Thailand’s Banned ‘King’

King and I.jpg

Paul Kolnik/Lincoln Center Theater

Kelli O’Hara as Anna Leonowens and Ken Watanabe as the king in Rodgers & Hammerstein’s The King and I, 2015

The Thai government has never been fond of The King and I, the popular 1951 musical about an English schoolteacher’s tutoring of a nineteenth-century Thai king, now being revived on Broadway. It banned the movie of The King and I in 1956, and the remake, with Jodie Foster and Chow Yun-Fat, in 1999. There is little chance that any version of the Richard Rodgers and Oscar Hammerstein musical would pass the Thai censors today. Various reasons have been given: the story is historically inaccurate, the portrayal of the king as a comic figure, absurdly keen to show off that he is not a barbarian in Western eyes, is disrespectful, Jodie Foster’s Anna eclipsed the king on publicity posters, and so on.

The Thai authorities appear to be making a category mistake. Of course, the story is inaccurate. In the musical, the King of Siam, a child-like tyrant, is instructed by the apparently very English Anna Leonowens, in modern European ways, which cause him much “bafflement.” (The Japanese actor Ken Watanabe plays the king in the current production with great comic timing and panache; Kelli O’Hara as Anna crackles with hopeless desire.) In the process, he becomes less of a tyrant, almost docile. The story is actually a reversal of the usual Orientalist trope—Antony and Cleopatra, say—where the sultry Oriental female corrupts the virile Western male. Here the sexy and very masculine king falls under the spell of the prim European schoolmarm.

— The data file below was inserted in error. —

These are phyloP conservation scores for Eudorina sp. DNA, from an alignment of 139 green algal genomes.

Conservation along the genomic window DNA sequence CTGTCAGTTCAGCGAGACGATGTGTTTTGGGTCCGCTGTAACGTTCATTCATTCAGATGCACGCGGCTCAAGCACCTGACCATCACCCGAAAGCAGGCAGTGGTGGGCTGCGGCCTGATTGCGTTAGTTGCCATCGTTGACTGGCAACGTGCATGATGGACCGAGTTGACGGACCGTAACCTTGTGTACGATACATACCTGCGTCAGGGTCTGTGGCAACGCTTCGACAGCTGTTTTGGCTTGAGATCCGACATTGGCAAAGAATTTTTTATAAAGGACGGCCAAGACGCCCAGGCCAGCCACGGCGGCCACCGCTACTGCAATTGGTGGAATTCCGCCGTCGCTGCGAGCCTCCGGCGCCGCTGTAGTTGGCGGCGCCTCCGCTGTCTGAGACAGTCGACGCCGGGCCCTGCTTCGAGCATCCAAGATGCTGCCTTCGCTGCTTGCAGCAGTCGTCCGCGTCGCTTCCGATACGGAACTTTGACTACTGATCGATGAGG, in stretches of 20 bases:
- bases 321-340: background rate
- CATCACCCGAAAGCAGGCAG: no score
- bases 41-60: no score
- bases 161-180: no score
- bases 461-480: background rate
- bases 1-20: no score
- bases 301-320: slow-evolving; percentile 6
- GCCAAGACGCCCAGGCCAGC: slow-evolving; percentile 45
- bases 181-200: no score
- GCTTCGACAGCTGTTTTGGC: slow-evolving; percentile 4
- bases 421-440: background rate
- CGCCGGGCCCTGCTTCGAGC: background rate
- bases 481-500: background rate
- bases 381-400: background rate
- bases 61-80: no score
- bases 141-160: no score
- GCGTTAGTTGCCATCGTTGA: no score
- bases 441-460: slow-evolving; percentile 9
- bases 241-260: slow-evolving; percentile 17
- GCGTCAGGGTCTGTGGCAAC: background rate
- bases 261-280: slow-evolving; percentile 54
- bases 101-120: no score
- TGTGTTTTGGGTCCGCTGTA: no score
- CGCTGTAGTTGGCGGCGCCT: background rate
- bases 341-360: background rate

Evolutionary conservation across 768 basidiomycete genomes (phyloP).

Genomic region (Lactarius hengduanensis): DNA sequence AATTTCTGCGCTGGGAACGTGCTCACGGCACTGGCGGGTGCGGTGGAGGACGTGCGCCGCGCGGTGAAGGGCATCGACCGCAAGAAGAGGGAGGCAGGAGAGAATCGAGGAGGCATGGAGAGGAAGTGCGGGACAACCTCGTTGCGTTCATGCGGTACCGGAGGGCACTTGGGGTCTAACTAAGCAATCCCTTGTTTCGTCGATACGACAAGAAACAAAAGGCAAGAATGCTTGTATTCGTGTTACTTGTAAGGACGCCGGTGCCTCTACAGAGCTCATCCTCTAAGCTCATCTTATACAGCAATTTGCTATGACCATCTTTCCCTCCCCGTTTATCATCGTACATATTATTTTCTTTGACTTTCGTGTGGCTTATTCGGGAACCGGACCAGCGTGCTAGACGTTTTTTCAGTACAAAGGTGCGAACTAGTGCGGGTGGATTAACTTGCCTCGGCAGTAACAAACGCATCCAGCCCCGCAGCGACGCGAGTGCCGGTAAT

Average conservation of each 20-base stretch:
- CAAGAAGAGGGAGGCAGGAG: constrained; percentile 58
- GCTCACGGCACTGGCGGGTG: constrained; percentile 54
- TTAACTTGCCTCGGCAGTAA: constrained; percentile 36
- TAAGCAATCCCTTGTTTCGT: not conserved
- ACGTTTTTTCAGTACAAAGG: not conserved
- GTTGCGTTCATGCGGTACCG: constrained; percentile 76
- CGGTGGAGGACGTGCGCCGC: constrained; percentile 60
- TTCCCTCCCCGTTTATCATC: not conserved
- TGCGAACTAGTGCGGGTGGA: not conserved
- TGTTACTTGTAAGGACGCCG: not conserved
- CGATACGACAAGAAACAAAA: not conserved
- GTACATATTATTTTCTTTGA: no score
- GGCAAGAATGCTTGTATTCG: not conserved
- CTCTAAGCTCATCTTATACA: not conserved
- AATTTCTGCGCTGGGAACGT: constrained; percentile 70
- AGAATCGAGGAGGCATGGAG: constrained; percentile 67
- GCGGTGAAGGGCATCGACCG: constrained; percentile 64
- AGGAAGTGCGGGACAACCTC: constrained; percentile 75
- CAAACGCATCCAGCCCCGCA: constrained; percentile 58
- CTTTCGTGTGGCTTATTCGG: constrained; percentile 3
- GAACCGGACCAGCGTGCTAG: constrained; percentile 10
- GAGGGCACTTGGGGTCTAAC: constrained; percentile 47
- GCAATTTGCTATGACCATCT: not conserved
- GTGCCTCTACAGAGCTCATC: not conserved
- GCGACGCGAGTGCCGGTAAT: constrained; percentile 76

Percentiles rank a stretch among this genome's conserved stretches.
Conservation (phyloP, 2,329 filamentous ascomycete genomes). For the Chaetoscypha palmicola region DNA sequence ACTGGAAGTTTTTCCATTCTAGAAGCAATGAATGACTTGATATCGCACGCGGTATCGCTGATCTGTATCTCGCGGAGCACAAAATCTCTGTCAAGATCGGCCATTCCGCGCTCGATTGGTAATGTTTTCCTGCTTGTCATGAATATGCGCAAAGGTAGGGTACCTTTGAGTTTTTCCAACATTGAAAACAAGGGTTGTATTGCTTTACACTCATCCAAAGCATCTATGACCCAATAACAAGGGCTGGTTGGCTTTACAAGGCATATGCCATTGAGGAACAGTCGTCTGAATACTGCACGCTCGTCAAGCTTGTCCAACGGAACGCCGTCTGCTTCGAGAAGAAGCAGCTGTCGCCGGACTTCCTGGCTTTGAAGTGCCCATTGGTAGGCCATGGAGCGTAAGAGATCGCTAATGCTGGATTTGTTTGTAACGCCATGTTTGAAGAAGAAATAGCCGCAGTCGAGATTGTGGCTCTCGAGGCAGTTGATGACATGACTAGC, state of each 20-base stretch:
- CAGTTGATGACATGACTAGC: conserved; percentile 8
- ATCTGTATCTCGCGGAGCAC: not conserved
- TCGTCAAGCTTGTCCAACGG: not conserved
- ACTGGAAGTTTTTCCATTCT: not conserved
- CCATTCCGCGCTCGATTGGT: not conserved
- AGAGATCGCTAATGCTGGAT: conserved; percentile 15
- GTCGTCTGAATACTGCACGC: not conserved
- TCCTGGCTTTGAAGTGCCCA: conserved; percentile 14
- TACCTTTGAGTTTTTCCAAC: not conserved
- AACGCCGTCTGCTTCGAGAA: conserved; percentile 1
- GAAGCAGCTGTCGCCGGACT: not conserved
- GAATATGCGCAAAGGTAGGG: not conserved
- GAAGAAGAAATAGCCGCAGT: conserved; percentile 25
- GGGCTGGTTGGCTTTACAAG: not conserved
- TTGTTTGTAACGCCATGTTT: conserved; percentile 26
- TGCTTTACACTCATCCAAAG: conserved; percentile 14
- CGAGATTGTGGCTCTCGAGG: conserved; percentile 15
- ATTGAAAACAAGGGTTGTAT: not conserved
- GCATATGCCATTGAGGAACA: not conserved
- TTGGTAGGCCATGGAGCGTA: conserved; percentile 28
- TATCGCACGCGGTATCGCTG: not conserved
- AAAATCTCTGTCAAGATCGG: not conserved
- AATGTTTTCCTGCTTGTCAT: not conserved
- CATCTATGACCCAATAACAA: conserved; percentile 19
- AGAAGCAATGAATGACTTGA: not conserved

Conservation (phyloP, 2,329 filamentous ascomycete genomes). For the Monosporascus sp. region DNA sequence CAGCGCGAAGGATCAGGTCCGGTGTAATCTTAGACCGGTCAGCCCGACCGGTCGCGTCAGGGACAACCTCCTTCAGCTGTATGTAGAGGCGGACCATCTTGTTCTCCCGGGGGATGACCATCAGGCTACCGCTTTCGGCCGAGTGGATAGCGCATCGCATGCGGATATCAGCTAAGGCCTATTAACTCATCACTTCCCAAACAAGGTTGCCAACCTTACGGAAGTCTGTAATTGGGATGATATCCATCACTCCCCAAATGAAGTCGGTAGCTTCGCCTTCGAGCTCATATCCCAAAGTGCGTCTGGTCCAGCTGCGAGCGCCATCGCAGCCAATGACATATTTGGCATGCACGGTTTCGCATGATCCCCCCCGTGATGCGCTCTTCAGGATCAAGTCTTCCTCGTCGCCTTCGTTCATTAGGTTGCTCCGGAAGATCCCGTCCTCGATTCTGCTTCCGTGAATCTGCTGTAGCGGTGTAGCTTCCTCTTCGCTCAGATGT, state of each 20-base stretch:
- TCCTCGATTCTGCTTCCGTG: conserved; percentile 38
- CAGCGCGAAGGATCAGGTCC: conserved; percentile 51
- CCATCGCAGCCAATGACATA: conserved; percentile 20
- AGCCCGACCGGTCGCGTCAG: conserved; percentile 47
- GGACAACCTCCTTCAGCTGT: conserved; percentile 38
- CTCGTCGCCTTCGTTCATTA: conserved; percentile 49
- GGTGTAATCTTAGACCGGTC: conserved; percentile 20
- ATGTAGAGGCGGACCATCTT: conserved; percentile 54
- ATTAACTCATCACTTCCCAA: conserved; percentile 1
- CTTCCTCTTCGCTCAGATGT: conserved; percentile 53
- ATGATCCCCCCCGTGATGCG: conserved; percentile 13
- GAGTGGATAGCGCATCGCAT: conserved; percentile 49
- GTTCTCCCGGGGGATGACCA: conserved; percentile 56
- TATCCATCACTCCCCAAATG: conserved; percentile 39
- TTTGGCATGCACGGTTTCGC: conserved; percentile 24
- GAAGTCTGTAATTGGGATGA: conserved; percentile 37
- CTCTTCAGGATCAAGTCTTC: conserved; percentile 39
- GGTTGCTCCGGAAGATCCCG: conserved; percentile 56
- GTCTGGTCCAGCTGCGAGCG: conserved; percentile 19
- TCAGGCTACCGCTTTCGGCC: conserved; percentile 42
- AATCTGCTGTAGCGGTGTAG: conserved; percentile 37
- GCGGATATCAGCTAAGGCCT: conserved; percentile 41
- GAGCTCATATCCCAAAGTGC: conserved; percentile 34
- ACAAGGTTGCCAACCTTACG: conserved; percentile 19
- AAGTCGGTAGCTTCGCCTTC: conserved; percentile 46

This is fantasy. The real King Mongkut, on whom the musical is based, was not a strutting Oriental sex symbol, but a scholarly old gentleman with an excellent command of Latin and several European languages. One of the most torrid scenes in the musical shows him about to crack a long whip across the back of Tuptim, his Burmese slave girl, for attempting to elope with her lover. In fact, King Mongkut, now known in Thailand as Rama IV, tried to improve the social status of women.